Tory care home vaccination U-turn

Fight for £15 an hour to address worker shortages

Glynn Doherty, social care trade union organiser

The government’s U-turn on compulsory vaccinations for care home staff confirms what many socialists, trade unions and even social care sector employers said: it was an ill-thought out populist policy, playing on the fears of ordinary working people about safety for the elderly. It also demonstrates this is a weak Tory government bumbling around from one scandal or shambles to another.

The Socialist said at the time “Adding to this [social care staffing] crisis by sacking workers is the height of irresponsibility and stupidity” (see ‘Sacking non-vaccinated care workers will not save lives‘). Tens of thousands left social care in 2021 either through burnout, low pay or the ‘no jab, no job’ policy. Care home residents have suffered reduced services because of staffing shortages and too many have died. The government has blood on its hands.

For the government to glibly say workers who were sacked can now apply for their old jobs back is totally inadequate. Anyone who was dismissed under this policy and wants to return to social care should be reinstated with no loss of continuous service benefits. Many, unfortunately, will not wish to go back.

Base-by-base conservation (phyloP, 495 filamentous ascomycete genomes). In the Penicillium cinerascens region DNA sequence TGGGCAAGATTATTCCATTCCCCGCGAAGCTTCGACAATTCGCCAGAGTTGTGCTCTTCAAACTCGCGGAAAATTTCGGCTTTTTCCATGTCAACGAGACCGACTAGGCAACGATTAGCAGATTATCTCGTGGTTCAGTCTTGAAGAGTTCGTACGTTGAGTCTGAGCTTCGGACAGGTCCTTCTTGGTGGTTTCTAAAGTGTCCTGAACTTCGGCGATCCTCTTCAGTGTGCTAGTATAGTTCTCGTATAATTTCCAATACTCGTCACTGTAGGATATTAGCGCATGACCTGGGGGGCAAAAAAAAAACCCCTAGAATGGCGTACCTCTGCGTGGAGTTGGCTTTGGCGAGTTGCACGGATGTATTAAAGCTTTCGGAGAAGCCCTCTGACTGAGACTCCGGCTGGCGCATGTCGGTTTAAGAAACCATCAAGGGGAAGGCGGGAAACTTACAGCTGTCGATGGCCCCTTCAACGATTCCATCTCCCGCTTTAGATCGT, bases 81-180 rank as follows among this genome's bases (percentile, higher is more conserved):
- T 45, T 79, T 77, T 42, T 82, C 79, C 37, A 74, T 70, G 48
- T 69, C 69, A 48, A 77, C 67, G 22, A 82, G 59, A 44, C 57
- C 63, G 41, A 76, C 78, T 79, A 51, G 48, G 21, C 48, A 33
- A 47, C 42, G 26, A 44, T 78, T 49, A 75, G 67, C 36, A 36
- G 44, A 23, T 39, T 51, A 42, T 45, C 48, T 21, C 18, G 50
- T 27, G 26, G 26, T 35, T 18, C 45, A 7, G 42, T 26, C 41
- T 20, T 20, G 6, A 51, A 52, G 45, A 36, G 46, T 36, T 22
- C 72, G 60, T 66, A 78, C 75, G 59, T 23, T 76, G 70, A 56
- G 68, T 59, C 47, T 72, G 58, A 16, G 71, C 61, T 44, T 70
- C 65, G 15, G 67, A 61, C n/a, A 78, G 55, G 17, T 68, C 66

The trade unions must use the U-turn to launch a major campaign to increase pay in the sector. Over 60% of social care workers automatically receive an annual pay rise – because if they didn’t their pay would fall below the legal minimum wage! But the April 2022 rise in the minimum wage to £9.50 an hour is not enough. It has already been swallowed up by energy price rises and other increasing costs.

The unions must submit claims to all separate employers across the sector for a £15-an-hour minimum wage and launch a membership organisation and recruitment drive to fight for this. This should be linked to a campaign to bring the whole sector into public ownership.